It's been two months since my last post about our Hungary 1848 campaign, our refight of Pered. That's due in part to summer holidays, but also to the fact that playtesting battle #9, the Second Battle of Komárom, did not go entirely smoothly.
We had an initial rather disappointing playtest. I'd tried too hard to make funky special rules for reinforcements recreate the unusual course of the historical action. As the players themselves pointed out, these induced 'gamey' player behaviour (which backfired). Furthermore, it wasn't a particularly exciting game, as the action was mainly limited to a to-and-fro slog in one sector of the table.
I rewrote it, replacing the problematic reinforcement rules with something more conventional. I did a solo rerun. This went better.
But then for a sanity check I looked in detail at the history again. Oh woe! For games #1-#8, I'd done this before the playtest and revised the scenario to reflect my recent research. I'd evidently failed to do so for this one. The draft scenario wasn't wrong, exactly, but by starting the action before the preliminary skirmishes it really made it impossible for the game ever to follow the shape of the actual battle. This is because the battle proper started after the Austrian commander, Haynau, thought it was over and was sending his troops back to camp, which a tabletop player is never going to do.
The situation is this. After Pered, the Hungarian army has retreated into its great fortress and entrenched camp at Komárom. Haynau has marched on Komárom along the south bank of the Danube, easily driving back a few Hungarian outposts. His aim now is to tighten his cordon around Komárom and cut its communications with Budapest on the south bank. If he can provoke a major battle outside the fortress, even better, but he does not feel ready to assault the fortifications and explicitly forbids his subordinates to do so.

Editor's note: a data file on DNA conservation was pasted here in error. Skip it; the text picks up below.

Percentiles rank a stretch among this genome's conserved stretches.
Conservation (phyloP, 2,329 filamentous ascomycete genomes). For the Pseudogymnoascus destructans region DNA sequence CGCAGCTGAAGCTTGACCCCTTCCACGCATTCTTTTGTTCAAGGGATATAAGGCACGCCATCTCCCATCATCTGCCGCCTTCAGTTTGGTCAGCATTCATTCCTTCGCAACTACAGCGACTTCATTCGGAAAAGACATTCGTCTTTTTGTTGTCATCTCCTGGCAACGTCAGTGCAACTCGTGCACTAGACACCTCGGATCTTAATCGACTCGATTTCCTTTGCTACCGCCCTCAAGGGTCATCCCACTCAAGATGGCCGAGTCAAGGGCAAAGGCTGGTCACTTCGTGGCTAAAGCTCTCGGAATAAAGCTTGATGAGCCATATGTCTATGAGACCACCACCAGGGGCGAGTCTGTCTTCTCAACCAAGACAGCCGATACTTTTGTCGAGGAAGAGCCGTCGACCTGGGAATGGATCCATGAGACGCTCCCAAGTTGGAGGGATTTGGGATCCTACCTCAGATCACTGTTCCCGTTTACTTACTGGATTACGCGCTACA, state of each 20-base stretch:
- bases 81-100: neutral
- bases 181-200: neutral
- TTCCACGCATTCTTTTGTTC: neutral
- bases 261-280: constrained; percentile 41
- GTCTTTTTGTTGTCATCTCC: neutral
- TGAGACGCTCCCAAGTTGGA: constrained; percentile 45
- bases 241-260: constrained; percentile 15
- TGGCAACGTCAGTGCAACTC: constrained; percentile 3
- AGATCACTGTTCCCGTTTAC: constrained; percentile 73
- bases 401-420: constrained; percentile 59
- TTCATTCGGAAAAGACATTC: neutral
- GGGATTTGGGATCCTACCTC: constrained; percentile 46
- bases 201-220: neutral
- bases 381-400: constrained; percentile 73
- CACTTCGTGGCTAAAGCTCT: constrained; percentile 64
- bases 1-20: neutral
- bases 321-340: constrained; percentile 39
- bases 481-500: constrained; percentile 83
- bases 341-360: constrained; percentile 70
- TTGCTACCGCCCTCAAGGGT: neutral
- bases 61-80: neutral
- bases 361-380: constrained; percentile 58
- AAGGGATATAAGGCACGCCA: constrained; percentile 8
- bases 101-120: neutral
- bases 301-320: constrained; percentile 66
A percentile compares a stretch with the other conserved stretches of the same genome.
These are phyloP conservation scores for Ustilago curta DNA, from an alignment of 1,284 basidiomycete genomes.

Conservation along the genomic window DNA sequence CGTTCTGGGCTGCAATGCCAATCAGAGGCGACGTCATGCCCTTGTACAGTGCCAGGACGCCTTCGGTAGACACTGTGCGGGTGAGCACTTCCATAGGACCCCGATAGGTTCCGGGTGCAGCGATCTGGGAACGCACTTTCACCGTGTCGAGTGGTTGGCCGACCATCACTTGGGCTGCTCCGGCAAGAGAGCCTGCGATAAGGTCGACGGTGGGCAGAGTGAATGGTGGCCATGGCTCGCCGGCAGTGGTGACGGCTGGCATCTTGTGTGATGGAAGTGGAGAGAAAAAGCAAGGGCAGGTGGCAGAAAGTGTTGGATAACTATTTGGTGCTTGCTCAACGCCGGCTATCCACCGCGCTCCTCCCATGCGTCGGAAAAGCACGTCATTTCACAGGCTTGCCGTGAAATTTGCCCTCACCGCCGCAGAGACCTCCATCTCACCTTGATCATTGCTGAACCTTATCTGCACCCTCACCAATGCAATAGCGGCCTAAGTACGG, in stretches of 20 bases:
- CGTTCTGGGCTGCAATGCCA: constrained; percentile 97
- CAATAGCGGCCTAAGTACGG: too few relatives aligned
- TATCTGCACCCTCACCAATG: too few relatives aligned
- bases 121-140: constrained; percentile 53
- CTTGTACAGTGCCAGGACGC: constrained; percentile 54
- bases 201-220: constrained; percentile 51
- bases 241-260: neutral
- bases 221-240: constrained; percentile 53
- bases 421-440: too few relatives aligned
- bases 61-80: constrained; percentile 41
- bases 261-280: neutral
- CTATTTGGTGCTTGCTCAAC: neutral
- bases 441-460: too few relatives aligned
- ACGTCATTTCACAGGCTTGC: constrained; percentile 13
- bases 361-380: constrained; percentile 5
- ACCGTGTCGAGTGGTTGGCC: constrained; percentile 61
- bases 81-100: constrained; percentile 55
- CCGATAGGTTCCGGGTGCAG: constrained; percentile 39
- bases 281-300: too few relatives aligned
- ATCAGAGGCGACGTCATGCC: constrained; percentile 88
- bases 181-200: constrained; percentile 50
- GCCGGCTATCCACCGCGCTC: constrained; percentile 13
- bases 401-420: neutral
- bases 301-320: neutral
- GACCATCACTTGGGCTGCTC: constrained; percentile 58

C19 map of the fortress and the area around it. (Circa 1860s - the fortification on the Sandberg was built after the war, and the railway is new too.) From the Austrian Second Military Survey map collection here.)
Thus the allies advance, flags flying and drums beating, and make an imposing show of force around the Hungarian lines. Some hussars sally forth with their horse artillery but are soon driven back to the shelter of their fortified camp. Benedek's brigade seizes the village of Ó-Szőny on the eastern flank, cutting the riverside route to Budapest. Haynau is satisfied he has achieved his aim and orders his major formations to withdraw to camp: Schlik's I Kps to hold the Ács wood, Panutine's Russian division to retire south to Nagy-Igmánd, and Wohlgemuth's IV Kps to march off to Mocsa in the southeast.
Unfortunately in an excess of zeal one of Schlik's brigades (Reischach) had exceeded its orders, chased off a Hungarian sallying force, and pursued it actually into the redoubts. This produced a counterattack directed by Görgei in person (who also turned his own guns and sabres on routing Hungarian troops to forcibly rally them). The Hungarian counterattack against a force that had now been ordered to withdraw anyway threw I Kps into disarray. Görgei seized the opportunity and launched a large-scale attack on I Kps, aiming to inflict significant damage before the rest of the allied army could intervene.
The scenario map.
This is the moment at which the revised BBB scenario for our last playtest started. Both sides have some troops disordered by the preceding skirmishes. The Austrians only have I Kps and Benedek at their disposal initially. IV Korps is some distance from the action and obliged to move towards Mocsa for three turns unless it rolls a 6. The Russians are off-table and will enter on T4, T5 or T6, depending on the dice.
IV Korps marching serenely away from the action. Lovely day for it.
This playtest went much better. A well-marshalled Hungarian assault on the eastern flank saw Benedek expelled from Ó-Szőny and wiped out in short order.
Not so smooth on the main front in the west: Hungarian columns and limbered guns debouched from the redoubts, but the units intended to screen them failed to coordinate their advance. This presented Schlik with an opportunity he duly took, launching his brigades into a renewed attack. This promised great things but failed to deliver, as the dice were kind to the Hungarian defenders' fire and less so to the Austrians' closing assault.